button to main menu  Otley's Guide 1823 (5th edn 1834)

button title page
button previous page button next page
Page 28:-


Is nearly three miles in length and half a mile in breadth; it is almost divided into two parts by the projection of a plot of cultivated land from the N.W. side. Its head is encompassed by lofty mountains, but they exhibit less variety of outline than those of Derwent and Ullswater. Its eastern side is bounded by Naddle Forest, the lower part completely wooded, and surmounted by the lofty Wallow Crag; beyond which the hill side is scattered with aged thorns. The western side has more cultivation, and a few farm houses sheltered by trees. The houses - with the exception of Mr. Boustead's at Measand-beck, and Mr. Holmes' at Chapel hill - are mostly walled without mortar; and the deciduous trees associate well with the rest of the scenery. Opposite the head of the lake, Castle Crag is a prominent feature in the landscape.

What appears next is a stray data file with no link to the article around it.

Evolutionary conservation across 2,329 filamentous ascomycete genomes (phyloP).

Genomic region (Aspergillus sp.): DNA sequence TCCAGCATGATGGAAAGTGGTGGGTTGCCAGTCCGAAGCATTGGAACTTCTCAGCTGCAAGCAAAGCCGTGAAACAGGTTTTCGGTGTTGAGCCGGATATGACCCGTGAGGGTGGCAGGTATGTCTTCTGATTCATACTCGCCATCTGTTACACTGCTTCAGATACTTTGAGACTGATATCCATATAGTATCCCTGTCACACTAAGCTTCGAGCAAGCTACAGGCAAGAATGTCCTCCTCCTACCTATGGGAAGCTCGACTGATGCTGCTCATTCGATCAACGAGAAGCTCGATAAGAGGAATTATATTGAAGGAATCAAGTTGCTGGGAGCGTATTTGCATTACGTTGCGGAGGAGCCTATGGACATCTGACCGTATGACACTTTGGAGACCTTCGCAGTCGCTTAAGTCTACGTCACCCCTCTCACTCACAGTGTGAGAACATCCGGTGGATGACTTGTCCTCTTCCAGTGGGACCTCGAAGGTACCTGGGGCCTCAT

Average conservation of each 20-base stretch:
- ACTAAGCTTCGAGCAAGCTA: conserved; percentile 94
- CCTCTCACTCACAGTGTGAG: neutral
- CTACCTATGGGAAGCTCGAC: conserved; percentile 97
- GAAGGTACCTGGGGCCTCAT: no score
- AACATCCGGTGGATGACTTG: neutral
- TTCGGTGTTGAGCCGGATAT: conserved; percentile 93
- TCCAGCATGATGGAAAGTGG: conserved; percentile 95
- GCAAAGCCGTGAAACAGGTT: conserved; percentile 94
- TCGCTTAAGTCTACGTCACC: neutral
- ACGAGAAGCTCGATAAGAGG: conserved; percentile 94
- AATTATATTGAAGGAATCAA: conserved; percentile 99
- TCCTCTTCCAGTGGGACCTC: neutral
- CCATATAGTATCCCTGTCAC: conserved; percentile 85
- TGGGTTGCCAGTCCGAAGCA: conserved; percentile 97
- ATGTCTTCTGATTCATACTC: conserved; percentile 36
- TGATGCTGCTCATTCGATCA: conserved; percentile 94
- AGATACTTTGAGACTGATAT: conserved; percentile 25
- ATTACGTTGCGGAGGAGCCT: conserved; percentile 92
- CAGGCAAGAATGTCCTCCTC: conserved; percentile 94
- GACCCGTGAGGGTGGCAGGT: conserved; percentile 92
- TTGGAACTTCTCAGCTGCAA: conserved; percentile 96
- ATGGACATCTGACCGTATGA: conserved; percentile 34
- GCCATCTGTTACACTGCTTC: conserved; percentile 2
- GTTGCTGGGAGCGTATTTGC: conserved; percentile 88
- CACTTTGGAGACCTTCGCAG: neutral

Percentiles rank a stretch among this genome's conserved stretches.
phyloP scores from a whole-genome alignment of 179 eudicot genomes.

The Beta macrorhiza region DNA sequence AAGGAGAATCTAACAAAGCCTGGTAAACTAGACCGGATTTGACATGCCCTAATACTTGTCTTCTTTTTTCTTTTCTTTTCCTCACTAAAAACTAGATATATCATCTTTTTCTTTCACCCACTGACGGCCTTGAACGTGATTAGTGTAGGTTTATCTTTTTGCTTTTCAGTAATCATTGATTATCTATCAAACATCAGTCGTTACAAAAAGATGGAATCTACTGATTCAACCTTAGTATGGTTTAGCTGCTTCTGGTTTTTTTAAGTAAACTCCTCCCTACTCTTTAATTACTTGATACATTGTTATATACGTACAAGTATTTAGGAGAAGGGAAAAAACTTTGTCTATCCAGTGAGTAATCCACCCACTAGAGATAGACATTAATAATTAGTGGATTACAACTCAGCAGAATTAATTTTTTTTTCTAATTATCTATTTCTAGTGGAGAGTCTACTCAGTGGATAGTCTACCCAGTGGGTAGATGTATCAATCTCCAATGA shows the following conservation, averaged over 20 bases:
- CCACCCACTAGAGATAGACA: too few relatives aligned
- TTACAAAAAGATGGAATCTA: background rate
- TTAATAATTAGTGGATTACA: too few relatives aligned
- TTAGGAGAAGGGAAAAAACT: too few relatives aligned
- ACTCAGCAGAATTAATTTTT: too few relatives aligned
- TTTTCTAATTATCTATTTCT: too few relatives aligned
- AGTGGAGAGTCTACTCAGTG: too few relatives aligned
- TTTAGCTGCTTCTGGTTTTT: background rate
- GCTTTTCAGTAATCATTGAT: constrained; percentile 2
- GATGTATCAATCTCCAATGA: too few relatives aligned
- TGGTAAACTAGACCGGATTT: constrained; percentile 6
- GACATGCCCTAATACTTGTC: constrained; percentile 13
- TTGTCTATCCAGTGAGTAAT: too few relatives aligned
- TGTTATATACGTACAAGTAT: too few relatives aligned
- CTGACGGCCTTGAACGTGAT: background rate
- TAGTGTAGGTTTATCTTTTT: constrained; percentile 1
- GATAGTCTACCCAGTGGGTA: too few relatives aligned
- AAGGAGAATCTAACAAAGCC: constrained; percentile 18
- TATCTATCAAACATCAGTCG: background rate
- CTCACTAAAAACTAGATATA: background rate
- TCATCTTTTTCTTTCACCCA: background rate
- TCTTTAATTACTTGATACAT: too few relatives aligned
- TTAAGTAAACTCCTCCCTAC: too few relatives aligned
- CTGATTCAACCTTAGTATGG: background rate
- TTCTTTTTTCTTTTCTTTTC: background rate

This lake is well stocked with fish of various kinds; but they are chiefly preserved for the table of Lowther Castle.
Lying beyond the usual circuit of the lakes, and at a distance from the great roads and places of entertainment, Hawes Water is often omitted in the tour. But those who can contrive to visit it without hurry or fatigue, will find it a sweet retired spot.
There is a public house at Mardale Green, about a mile above the head of the lake, and two at Bampton Grange, a distance of two miles from its foot.
gazetteer links
button -- Bampton Grange
button -- Bridge End
button -- Crown and Mitre
button -- Dun Bull
button -- Hawes Water
button -- "Mardale Green" -- Mardale Common
button -- Naddle Forest
button -- Wallow Crag
button next page

button to main menu Lakes Guides menu.